Bicycle Mechanics - Park PRS-2 Stand: Floor Base Options WOTL?
Bikeforums.net is a forum about nothing but bikes. Our community can help you find information about hard-to-find and localized information like bicycle tours, specialties like where in your area to have your recumbent bike serviced, or what are the best bicycle tires and seats for the activities you use your bike for.
Just picked up a second hand PRS 2 work stand, without a base. One option is bolting it to the floor. But I bet there are better ideas, and ones that don't cost $200 or more (the Park base).
Would appreciate any input on thrifty solutions!
Contact a local job shop. Tell them you want to buy a piece of 1/4 plate. What are the park ones are, about 3' square i think. Should be about a 5 minute shear job. But will take longer if they have to set up a lazer to do it.
08-12-10, 03:06 PM
Flip it upside down and bolt it to the ceiling (into a beam or joist) and then rotate the arms around so the clamping handle is back on top.
There is a shop in Everett Washington that has their repair stands suspended from the ceiling.it is actually kind of a neat idea and you have relatively unencumbered access to both sides of the bike (with a double sided stand you might still be a bit encumbered).
08-12-10, 03:15 PM
A doubled piece of 3/4" plywood about the size of the factory Park base plate. Glue and wood screw the two pieces together to make a 1-1/2" thick base and bolt the Park's base to it with the biggest diameter carraige bolts that will fit the holes. Insert the bolts with the heads underneath and counterbore the underside of the wood so the bolt heads are flush. Use washers and nuts to fasten the upright in place. Sand the edges and corners smooth and paint the base with whatever paint and color you happen to have lying around.
Some good ideas, thanks! I would prefer to not permanently mount it to the floor. I have low ceiling height with lots of utility runs (basement), otherwise, the overhead suspended route sounds very appealing.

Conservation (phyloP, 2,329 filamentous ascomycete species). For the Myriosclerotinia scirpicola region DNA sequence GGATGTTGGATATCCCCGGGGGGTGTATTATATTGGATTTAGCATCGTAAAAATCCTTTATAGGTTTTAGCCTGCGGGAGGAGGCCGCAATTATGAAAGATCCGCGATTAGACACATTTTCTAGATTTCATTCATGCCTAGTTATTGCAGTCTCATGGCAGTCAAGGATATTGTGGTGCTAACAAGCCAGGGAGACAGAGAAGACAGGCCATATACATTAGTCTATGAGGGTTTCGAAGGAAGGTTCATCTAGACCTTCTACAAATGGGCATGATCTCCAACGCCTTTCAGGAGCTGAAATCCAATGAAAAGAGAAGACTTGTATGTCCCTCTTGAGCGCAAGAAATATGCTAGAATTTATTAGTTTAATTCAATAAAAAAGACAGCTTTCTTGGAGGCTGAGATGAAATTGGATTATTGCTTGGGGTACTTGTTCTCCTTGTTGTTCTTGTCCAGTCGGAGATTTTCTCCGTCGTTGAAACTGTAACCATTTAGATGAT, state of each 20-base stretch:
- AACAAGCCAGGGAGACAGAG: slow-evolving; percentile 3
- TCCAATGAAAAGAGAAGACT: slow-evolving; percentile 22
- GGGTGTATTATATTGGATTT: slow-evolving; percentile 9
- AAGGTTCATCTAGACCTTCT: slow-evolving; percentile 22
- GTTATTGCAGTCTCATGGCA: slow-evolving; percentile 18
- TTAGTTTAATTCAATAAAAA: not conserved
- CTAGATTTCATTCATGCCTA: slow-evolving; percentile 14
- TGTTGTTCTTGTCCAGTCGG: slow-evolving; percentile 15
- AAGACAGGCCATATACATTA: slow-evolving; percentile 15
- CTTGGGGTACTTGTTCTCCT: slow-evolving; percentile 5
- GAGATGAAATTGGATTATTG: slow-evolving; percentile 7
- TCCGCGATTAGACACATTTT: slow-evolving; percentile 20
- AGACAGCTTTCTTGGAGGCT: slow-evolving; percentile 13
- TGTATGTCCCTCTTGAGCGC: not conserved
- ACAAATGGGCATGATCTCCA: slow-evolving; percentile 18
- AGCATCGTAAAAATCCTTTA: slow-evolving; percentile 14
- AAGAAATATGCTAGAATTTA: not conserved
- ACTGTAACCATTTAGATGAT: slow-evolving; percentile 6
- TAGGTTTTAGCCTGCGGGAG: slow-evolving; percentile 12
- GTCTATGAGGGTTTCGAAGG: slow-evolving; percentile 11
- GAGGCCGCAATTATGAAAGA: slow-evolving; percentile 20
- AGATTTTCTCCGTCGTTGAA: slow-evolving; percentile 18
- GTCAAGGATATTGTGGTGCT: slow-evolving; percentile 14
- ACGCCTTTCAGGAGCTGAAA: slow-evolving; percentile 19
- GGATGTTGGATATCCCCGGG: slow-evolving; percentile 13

Took a quick look at Amazon. The base for the dual head stand like mine is approximately 24 inches by 36 inches by 7/16 thick and weighs in at 118 pounds! Now that is one stout base...
Hopefully 24 x 36 x 1/4 inch would be stong enough. (that thickness would weigh about 67 pounds).
It isn't wise to just bolt it to the floor, because the bolt pattern is so small and it'll tend to work loose. Park makes a fairly inexpensive (I might even have one) 1' square plate to enlarge the bolt pattern for those who want to bolt it to the floor.
Other options are a cardboard drum with concrete poured in to a depth of 4-5". Or you can also make a trip to the scrapyard and look for something like a floor fan base, or whatever can support the stand by virtue of it's weight or size. If they're ripping up a street nearby, see if you can promote the used manhole cover.
My stand is an older style (or maybe it was modified in the past). It has a threaded pole, that fits into a pipe flange.
08-13-10, 07:37 PM
I was considering buying a stand like that last year. I was simply going to bolt the flange to a 4'x4' peice of 3/4 plywood. I think if you put it about 6" to 8" in from one corner you will get more than enough support.
used manhole cover.
I like that!
Powered by vBulletin® Version 4.1.12 Copyright © 2014 vBulletin Solutions, Inc. All rights reserved.